At this point the car was putting out somewhere near 60 bhp, so the next step was obvious. During the winter of 1949 a 2 liter motor was fitted. Willis used the vertical valve, M319/4 Type 55 with triple horizontal Solex carburetors. Though not as effective as the hemi-headed 328 power plant, Willis and Bulmer modified it for more power along the lines they had used with the smaller engine. The car was also fitted with an ENV 75 pre-selector transmission from a Riley via a custom magnesium bellhousing.
To mark this new phase in its life the car was also re-registered as PVW 893.
The 1950 season showed that the car was now quite quick, and was, in fact, a match for the factory Frazer-Nashs and HMWs. But as Willis was now participating in more circuit races, it also showed itself to be unreliable. But given the team’s limited resources, this should hardly seem surprising.
That summer the team ventured to the Continent and raced in the Formula 2 events at both Luxemburg and Chimay, Belgium in May, and the 4e Coupe des Petites Cylindrees at Rheims in July. All these runs ended with DNF’s. These disappointments discouraged further forays to Europe, and resulted in the team focusing on races close to home.
By mid-summer the car was running more reliably. A second place finish to Gil Tyrer’s ex-Mille Miglia 328 streamliner at Silverstone in July, and a victory over Oscar Moore’s OBM at the SUNBAC Silverstone race in August were very promising. In September Willis returned to Prescott and climbed the hill in 50.48 seconds to win the 1500-3000 cc class. This time set a new record for the class, and was even good enough to beat Sydney Allard’s new Cadillac-Allard for the best time of the meet for sports cars.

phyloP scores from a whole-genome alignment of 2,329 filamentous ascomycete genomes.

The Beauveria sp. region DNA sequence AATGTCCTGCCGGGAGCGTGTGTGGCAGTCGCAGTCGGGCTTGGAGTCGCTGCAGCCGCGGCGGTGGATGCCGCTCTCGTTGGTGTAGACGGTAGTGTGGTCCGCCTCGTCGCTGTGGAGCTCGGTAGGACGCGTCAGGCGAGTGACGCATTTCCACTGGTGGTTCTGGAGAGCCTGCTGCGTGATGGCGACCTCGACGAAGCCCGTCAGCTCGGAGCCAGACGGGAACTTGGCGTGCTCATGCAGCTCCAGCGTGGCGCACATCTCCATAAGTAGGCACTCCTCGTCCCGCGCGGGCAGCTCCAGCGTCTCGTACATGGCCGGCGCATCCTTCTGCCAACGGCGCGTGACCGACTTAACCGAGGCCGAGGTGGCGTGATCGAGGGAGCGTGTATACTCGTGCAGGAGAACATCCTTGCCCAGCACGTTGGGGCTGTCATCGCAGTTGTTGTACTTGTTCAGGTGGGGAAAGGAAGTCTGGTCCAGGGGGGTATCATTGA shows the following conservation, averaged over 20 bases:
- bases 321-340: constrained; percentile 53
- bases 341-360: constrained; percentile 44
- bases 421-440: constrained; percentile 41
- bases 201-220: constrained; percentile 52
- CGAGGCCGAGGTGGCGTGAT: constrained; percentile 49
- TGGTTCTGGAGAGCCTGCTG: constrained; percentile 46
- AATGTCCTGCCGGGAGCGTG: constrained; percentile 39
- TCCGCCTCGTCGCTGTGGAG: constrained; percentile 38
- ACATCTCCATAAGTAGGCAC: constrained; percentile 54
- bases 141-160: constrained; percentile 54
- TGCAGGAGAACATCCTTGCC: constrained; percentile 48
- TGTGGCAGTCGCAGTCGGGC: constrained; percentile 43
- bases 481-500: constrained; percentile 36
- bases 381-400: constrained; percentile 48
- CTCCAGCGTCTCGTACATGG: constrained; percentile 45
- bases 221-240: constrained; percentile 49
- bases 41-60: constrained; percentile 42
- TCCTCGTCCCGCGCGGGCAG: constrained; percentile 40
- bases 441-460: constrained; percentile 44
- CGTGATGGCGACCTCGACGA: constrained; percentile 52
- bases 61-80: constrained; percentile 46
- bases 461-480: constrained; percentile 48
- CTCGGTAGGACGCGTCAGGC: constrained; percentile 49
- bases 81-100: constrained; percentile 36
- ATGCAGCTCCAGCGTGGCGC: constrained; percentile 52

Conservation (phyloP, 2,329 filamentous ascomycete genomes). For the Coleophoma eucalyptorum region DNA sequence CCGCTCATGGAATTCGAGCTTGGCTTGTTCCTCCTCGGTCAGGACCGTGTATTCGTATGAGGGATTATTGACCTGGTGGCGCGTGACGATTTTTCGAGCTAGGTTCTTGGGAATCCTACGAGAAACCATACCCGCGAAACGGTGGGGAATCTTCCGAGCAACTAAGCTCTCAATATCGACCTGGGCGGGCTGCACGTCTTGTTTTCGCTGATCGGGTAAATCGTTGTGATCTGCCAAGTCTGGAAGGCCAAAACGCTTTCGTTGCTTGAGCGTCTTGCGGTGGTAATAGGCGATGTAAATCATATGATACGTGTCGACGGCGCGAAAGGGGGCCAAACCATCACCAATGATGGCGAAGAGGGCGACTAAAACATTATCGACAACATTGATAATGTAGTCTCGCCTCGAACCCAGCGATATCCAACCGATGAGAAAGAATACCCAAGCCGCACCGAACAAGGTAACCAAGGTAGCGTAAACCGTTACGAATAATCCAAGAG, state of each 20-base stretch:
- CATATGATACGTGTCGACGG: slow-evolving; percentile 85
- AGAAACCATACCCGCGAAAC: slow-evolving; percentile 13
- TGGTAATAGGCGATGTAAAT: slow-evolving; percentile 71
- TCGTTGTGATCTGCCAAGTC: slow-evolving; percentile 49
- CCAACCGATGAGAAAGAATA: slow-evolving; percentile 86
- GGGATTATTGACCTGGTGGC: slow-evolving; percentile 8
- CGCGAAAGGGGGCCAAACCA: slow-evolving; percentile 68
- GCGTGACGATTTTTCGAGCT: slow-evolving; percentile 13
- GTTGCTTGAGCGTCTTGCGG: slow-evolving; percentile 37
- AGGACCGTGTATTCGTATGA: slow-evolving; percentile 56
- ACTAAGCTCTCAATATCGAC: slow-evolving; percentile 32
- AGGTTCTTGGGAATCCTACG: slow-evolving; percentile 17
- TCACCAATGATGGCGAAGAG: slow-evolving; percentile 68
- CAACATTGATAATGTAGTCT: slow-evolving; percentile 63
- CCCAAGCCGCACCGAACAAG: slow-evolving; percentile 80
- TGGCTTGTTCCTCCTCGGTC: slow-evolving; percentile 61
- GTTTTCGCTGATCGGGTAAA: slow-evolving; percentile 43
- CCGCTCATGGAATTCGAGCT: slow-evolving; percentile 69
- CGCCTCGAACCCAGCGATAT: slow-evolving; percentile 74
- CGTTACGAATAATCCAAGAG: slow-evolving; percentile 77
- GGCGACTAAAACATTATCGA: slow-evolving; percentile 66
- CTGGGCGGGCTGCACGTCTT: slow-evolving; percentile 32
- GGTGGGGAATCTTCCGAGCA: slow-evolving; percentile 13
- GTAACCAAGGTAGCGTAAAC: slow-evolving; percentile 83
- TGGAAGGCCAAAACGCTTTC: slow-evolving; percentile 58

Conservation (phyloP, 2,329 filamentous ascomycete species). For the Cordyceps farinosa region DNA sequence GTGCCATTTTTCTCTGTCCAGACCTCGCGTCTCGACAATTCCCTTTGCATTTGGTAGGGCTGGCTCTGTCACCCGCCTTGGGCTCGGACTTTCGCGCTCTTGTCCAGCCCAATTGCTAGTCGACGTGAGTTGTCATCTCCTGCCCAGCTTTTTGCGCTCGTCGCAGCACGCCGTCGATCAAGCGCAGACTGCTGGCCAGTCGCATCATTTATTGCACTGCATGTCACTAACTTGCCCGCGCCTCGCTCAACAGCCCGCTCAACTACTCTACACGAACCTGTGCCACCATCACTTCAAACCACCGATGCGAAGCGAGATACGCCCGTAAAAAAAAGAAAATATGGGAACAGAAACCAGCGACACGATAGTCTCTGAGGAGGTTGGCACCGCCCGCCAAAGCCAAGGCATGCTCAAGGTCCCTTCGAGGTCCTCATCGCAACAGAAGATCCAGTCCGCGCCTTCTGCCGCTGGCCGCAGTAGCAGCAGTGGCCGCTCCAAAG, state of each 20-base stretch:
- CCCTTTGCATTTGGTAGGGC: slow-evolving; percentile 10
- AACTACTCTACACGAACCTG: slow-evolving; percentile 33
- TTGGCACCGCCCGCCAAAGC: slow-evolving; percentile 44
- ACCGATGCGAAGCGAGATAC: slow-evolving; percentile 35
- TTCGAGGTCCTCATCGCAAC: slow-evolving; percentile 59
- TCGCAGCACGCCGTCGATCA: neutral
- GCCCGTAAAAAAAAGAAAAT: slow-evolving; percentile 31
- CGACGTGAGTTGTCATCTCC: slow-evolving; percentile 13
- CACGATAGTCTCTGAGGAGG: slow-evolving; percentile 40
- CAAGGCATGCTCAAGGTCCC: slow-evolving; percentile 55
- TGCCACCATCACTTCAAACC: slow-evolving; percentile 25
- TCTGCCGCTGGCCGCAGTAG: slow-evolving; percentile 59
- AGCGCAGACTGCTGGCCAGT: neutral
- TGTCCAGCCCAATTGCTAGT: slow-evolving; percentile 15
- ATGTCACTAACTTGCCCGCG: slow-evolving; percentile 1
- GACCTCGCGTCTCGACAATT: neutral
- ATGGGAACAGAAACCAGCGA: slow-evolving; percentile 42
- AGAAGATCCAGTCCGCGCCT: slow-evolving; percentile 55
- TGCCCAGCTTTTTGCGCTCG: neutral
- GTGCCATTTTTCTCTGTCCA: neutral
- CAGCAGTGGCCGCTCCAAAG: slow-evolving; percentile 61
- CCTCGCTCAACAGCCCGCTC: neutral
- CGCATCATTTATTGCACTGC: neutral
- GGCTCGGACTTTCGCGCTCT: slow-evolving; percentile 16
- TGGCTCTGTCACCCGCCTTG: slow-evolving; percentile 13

1951 was pretty much like 1950, fast but fragile. 3rd behind an XK 120 Jaguar and a Frazer-Nash Le Mans Replica in June at Silverstone. Another 3rd behind two Frazer-Nash Bristols at Boreham in August, and a well deserved 2nd behind a Frazer-Nash High Speed at Gamston Airfield in July. The year ended with a disappointing DNF at the International Wakefield Trophy Race at Curragh in September.
For 1952 the team realized that they would need more power if they were to remain at all competitive in the 2 litre classes. So Willis set about modifying the Type 55 engine to accept a 328/Bristol type alloy cylinder head fitted with 3 down-draft SU carburetors. This change was immediate and dramatic.
Bulmer drove the car in the first event of the season, the Gosport ¼ Mile Sprint where his best time of the day was 14.97 seconds, sufficient to beat 2 Frazer-Nash Le Mans Replicas and garner the 5th fastest time of the day.
Sharing the car for the May AMOC Race at Snetterton, Willis easily took his heat race ahead of a Frazer-Nash Mille Miglia and a potent MG-Cooper, but had to retire from the final. Bulmer was leading the Formula 2 race until he blew a head gasket in the late stages of the race. Still he was able to set the fastest lap of the day at 77.92 MPH.
Two weeks later Willis posted a record time of 48.84 seconds at the Prescott Hillclimb. This was down from his initial time of over 62 seconds from just a few years earlier. Bulmer won the up to 2,500 cc sports car class and finished 2nd in the Formula 2 race at Silverstone at the end of May, followed by a 2nd in the Formula 2 race at Snetterton.
Three weeks later Willis faced a tough field of Formula 2s at the West Essex Car Club’s Boreham race. Led by Reg Parnell’s Cooper Bristol, 2 Connaught A-types, and a Ferrari 125/66, Willis finished a credible 5th, and in the process set a two litre lap record of 85.5 MPH.